How do you look behind with falling off your bike

General cycling advice ( NOT technical ! )
gregoryoftours
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Joined: 22 May 2011, 7:14pm

Re: How do you look behind with falling off your bike

Postby gregoryoftours » 23 Mar 2019, 12:11am

In order to look behind me properly (right shoulder) I have to do the following:
1. Relax both arms, both elbows bend a bit and pressure is taken off bars.
2. Drop left shoulder as left elbow bends more than the right one.
3. This causes upper torso and neck to drop and rotate to the right allowing me to see over right shoulder while still holding a straight line.
My head is not level looking behind, it's tilted forward quite a lot.
If I just try to crank my neck around I can't stay straight.

LollyKat
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Re: How do you look behind with falling off your bike

Postby LollyKat » 23 Mar 2019, 10:08am

I do the opposite of the above. With both hands on the bars, I move my right elbow in towards my torso and drop my RIGHT shoulder a little - this lets me twist my head round a bit more without drifting off my line. For a long look, though, I'll let go with the right hand completely.

ThePinkOne
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Re: How do you look behind with falling off your bike

Postby ThePinkOne » 23 Mar 2019, 10:31am

And also remember that sometimes, it's not easily doable for some folks.

I have poor body prioperception (and can easily bump into things walking around :lol:) although there's nowt wrong with my fine motor control (can do very fiddly things like making jewelery), my hand-eye coordination or my ability to "read" traffic patterns. Co-ordination that requires visual/hearing/mechanical movement is fine- but balancing activities such as standing on one leg takes practice and concentration. Riding a conventional bike took a lot of getting used to, as I had to learn tune in to the fairly weak signals from my body sensors. Looking behind is difficult and always will be- which is why Mirrorcycles are my friends. Also a good idea to "keep in the picture" as far as possible so there's less chance of surprise. (When I want to woolgather, I ride a trike).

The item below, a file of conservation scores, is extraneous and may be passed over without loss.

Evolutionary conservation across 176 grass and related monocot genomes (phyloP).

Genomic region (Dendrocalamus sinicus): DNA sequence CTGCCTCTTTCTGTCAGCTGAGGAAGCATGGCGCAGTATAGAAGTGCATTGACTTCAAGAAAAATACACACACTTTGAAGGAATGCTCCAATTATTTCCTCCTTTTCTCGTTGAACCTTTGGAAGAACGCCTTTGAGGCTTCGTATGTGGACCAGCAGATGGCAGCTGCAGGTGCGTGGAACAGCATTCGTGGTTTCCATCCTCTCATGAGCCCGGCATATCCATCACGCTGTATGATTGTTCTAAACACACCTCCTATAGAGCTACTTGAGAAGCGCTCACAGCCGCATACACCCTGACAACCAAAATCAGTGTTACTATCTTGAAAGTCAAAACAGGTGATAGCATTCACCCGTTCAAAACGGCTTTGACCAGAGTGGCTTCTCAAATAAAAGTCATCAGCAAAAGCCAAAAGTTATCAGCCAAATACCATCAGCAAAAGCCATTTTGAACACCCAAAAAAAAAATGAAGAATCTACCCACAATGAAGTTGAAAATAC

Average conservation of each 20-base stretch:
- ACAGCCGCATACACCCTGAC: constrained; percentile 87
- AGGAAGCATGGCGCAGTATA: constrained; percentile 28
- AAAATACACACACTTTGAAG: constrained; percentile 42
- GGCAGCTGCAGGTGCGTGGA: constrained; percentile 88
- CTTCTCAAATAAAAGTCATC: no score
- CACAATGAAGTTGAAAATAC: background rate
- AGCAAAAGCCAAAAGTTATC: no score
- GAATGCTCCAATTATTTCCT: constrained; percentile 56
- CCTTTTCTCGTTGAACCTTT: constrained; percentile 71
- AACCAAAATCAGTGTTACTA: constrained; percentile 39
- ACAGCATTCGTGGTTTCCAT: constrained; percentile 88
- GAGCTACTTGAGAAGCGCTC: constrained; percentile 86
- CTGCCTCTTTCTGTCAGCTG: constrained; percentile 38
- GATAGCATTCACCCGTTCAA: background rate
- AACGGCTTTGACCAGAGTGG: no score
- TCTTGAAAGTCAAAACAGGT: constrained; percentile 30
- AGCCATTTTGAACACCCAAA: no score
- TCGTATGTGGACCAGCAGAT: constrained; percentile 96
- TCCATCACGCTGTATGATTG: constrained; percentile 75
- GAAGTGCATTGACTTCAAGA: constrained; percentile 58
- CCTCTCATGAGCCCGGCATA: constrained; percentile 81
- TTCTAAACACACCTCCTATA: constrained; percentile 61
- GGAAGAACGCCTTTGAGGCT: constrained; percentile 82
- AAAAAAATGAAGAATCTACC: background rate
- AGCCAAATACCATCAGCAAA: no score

Have to admit, took me a while to realise all this, it was doing archery at a high level for a few years that helped- the coaches helped me learn to "listen" more effectively to the (sub-standard) faint prioperception signals my body sent out so I could build a stable and consistent shooting stance. Until then I thought I was just "clumsy"- when I learned to ride a bike as a kid I just practiced (and fell off) enough so eventually I learned it. But as an adult, knowing how to engage brain to focus on taking note of weak signals from body sensors is a much better option as I don't bounce so well these days!

TPO

cyclop
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Re: How do you look behind with falling off your bike

Postby cyclop » 23 Mar 2019, 5:17pm

I had to analyse my method even though I have a mirror and seldom bother so here goes.Firstly,you need to be confident about riding with one hand on the tops.Take rt. hand off the bars,rotate torso,shoulder and arm together,this only needs 30degrees or so.At the same time point the knee away from the fore and aft.Do all this with head FORWARD thus balancing the bike first,then swivel the head and glance backwards.This all sounds complex and time consuming,it isn,t .With practice,all these actions become smooth and fairly quick.Hope this helps.